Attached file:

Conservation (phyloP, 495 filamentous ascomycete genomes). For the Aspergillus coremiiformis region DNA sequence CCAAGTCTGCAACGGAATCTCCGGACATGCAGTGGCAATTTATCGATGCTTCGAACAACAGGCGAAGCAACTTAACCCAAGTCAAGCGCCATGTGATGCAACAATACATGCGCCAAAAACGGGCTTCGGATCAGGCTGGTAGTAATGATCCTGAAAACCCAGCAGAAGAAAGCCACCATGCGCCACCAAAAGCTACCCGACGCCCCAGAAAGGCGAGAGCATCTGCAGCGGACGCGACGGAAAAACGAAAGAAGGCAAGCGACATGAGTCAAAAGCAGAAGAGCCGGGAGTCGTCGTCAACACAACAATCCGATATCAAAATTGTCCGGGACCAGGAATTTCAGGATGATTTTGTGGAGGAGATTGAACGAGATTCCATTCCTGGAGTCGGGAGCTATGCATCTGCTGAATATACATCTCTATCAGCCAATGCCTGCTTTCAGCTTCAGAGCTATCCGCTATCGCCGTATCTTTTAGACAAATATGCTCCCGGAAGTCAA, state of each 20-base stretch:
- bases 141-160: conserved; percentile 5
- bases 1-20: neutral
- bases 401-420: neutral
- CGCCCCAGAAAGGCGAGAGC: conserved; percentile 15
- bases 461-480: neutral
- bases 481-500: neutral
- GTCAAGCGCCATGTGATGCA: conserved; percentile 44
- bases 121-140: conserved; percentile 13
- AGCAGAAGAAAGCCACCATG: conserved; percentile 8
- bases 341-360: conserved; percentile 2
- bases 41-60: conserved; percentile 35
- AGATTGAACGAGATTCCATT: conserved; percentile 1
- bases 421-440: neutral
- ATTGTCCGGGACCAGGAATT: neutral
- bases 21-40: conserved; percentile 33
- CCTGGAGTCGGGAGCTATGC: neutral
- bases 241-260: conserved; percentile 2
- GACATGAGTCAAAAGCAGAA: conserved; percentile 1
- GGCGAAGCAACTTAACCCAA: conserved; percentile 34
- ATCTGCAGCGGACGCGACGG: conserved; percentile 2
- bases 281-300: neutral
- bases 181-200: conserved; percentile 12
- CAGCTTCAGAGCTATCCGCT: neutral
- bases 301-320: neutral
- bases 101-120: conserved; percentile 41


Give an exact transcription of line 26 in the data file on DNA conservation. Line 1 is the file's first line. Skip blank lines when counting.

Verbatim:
- bases 101-120: conserved; percentile 41